Hospitals slow to join PSOs; deadline looms
State insurance exchanges and the federal marketplace got off to a rough start at the beginning of October. But there is no reason to believe that the exchanges won't have smoothed out many of the glitches in the next year. And it's doubtful that the requirements of the Affordable Care Act (ACA) will change dramatically in that time. Given those realities, what explains why hospitals with more than 50 beds haven't joined patient safety organizations (PSOs) in larger numbers, given that if they want to participate in state exchanges after Jan. 1, 2015, they will have to be part of one?
"I think there is still a lot of confusion among hospitals," says Nancy Schanz, RN, MA, MBA, MHA, director of the patient safety organization at the (Cary) North Carolina Quality Center. "I think that it seemed like people could wait since it was going to happen way off in 2015. And the rules that initially came out said that we have to have a patient safety evaluation system, but no one knew that what meant. The language on that has not been clear, even when it has been forthcoming."
Schanz says it seems pretty clear that hospitals over 50 beds will have to belong to a PSO, and that a lot of PSOs have been working hard at recruiting those hospitals — including organizations that are not federally certified patient safety organizations, but which think they still could qualify as a patient safety evaluation system, and that hospitals will be able to use membership to participate in a health exchange. She gives an example of the Pennsylvania Patient Safety Authority (PPSA), which isn't certified as a PSO, but does a lot of great quality and safety work. Schanz says the government may develop a way for organizations like PPSA to apply for an exception based on the work it has done in the past.
If there was some impetus to act gathering steam as the year progressed, it ground to a halt during the summer, when the American Hospital Association sent members an advisory that indicated they might be able to participate in exchanges even if they aren't part of a PSO. "My understanding is that there will be some clarification forthcoming," Schanz says.
That means there is still some breathing room for hospitals that haven't climbed aboard the PSO train, she says. "I think it's safe to wait for clarification, but you have to use the time to educate yourselves about what patient safety organizations do."
Look at the PSOs that are out there — Schanz says there are specific PSOs that cover just one thing, such as surgery or emergency services, as well as more generalized PSOs that are better for facilities that are not operating in a specific niche. Check out the costs, which vary. Some are supported by state hospital associations, and provision of services is free. Ask questions and seek opinions, says Schanz. "I think that when we get whatever clarification comes — probably by the end of the year — you will see a strong support from the AHA to belong to a PSO and the pace will pick up again."
Whatever enthusiasm there is for PSOs is predicated on the potential benefits of collecting data and sharing it with others so everyone can learn from it. "PSOs can pick up patterns and trends you can't see with small numbers, and help you come up with ways to mitigate harm and share best practices," says Schanz.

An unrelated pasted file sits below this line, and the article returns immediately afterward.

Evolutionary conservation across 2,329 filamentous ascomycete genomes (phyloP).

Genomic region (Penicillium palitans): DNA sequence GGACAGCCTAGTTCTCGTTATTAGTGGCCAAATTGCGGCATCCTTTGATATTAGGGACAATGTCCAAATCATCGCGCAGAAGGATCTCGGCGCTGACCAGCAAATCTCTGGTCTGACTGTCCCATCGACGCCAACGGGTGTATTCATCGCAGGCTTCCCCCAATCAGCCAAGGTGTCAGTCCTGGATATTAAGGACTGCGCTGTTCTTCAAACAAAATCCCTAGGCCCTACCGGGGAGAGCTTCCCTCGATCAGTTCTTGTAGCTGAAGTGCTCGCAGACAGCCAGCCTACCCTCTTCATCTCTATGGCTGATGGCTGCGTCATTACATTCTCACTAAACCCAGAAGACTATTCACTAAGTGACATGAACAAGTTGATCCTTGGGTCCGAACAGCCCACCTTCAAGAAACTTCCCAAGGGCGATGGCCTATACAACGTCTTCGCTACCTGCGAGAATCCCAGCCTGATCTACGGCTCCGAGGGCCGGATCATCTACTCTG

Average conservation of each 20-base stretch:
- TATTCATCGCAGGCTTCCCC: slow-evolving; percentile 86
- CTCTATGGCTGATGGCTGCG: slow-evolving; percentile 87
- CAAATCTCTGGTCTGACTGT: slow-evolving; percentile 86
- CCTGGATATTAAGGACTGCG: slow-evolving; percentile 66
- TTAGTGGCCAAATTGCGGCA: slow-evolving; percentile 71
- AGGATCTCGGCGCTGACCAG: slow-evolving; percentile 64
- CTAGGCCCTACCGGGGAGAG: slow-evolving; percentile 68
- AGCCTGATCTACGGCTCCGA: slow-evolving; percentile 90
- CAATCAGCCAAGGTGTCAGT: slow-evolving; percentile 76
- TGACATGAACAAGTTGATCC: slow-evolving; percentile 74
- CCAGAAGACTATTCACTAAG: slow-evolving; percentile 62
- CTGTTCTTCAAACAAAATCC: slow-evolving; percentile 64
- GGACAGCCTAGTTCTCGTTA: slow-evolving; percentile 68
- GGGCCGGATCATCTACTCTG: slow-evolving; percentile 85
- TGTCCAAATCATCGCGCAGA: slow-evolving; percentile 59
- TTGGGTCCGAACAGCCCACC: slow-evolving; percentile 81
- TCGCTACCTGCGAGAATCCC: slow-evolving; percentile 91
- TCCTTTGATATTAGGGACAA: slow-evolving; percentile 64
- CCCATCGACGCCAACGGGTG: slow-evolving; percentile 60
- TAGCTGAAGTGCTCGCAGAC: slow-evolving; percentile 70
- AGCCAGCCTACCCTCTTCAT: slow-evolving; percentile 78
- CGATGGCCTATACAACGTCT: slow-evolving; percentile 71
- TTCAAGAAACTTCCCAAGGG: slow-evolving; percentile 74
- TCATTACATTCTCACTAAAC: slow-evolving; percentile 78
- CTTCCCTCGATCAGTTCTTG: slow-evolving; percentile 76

Small and medium-sized hospitals have a lot to gain from participation in a PSO, partly because they don't have the resources and quality infrastructure of large or academic institutions, says Bethany A. Walmsley, CPHQ, CPPS, executive director of the Oregon Patient Safety Commission in Portland.
PSOs were created to collect and aggregate data "in a protected environment for the purpose of accelerating learning among organizations," Schanz says. "This protected environment allows providers to discuss and share information within a culture of safety and thus improve the quality and safety of patient care without fear of reprisal." The act that created them also provided for common formats for reporting, which will aid aggregation and comparison of information and hopefully eliminate the data silos that have limited the usefulness of information in the past. "If hospitals are not collecting the same data with the same definitions, the usefulness of the data is certainly diminished," says Schanz.
"Requiring a hospital to have a patient safety evaluation system makes sense," Schanz notes, "and PSOs are designed just for that purpose. PSOs can provide valuable support and benefits to organizations."
"Familiarize yourself with what is available to you in the PSO market and contact them to find out what joining can offer you," says Walmsley.
A current list of approved PSOs is available on the website of the Agency for Healthcare Research (AHRQ) at http://www.pso.ahrq.gov/listing/psolist.htm. AHRQ is responsible for certifying PSOs and managing the process for becoming one.
For more information on this topic, contact:
- Bethany A. Walmsley CPHQ, CPPS, Executive Director, Oregon Patient Safety Commission, Portland, OR. Email: email@example.com .
- Nancy Schanz, RN, MA, MBA, MHA, Director, Patient Safety Organization, North Carolina Quality Center, Cary, NC. Telephone: (919) 677-4105.